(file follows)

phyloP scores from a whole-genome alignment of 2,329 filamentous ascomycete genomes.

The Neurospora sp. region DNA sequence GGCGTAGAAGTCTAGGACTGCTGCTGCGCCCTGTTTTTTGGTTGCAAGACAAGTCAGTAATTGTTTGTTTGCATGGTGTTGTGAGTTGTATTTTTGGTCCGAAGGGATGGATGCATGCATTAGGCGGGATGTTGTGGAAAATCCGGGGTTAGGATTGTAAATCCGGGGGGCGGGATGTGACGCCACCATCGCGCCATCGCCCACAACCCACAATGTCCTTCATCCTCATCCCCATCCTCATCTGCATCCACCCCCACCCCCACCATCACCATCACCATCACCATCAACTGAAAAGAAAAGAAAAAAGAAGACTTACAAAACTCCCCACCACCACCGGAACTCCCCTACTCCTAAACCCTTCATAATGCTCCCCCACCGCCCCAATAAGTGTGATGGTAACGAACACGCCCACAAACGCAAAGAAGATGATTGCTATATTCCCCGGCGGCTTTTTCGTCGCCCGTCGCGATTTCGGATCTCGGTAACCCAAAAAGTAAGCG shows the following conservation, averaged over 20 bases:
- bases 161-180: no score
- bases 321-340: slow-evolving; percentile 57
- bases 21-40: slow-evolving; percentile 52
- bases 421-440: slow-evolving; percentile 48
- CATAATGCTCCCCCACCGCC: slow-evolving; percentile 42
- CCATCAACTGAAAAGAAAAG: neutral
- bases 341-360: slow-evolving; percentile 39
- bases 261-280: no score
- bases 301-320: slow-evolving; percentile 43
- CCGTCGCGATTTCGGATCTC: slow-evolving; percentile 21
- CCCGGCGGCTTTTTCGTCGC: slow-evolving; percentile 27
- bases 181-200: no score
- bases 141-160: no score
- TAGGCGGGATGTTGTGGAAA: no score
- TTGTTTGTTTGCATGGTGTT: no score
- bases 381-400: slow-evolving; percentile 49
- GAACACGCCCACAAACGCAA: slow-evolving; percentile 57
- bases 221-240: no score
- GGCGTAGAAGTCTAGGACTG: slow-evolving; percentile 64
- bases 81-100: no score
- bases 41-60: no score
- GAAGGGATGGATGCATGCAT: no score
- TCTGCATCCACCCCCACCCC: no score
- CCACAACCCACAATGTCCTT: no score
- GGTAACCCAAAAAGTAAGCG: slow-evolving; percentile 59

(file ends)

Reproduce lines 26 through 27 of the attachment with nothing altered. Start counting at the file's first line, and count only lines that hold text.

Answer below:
- CCACAACCCACAATGTCCTT: no score
- GGTAACCCAAAAAGTAAGCG: slow-evolving; percentile 59